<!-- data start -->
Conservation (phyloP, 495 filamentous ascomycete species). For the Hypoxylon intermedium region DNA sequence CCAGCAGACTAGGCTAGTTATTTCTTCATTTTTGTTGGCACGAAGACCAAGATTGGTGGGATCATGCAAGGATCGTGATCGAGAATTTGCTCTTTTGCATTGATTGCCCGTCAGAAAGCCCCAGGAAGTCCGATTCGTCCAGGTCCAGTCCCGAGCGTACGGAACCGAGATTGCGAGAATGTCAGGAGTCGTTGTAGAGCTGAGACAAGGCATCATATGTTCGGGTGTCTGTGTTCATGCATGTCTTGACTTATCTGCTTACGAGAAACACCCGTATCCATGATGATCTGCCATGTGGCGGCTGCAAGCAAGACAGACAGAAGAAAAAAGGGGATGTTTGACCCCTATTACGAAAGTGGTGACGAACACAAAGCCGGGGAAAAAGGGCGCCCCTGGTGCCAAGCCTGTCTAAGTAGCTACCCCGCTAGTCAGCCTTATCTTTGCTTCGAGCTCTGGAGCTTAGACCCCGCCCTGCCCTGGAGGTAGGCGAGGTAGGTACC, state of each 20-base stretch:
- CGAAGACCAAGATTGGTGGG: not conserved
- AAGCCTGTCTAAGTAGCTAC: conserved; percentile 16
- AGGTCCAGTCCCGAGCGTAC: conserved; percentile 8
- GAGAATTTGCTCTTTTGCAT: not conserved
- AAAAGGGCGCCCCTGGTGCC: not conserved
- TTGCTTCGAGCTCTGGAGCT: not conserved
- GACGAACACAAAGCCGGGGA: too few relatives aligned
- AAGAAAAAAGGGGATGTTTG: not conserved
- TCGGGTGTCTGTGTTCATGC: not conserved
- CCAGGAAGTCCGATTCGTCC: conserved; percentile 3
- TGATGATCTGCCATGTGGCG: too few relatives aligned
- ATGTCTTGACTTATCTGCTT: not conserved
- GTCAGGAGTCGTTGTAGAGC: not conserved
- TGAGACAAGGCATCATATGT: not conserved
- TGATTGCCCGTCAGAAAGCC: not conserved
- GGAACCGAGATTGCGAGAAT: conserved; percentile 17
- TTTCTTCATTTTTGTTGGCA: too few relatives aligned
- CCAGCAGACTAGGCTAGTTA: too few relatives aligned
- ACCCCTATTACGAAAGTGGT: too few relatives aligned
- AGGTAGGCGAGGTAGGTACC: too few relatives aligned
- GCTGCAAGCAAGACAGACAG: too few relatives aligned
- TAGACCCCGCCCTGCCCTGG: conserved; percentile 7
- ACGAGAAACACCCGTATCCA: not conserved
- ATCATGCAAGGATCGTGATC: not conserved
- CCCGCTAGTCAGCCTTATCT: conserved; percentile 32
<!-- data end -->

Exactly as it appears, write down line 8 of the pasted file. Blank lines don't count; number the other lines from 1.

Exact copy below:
- GACGAACACAAAGCCGGGGA: too few relatives aligned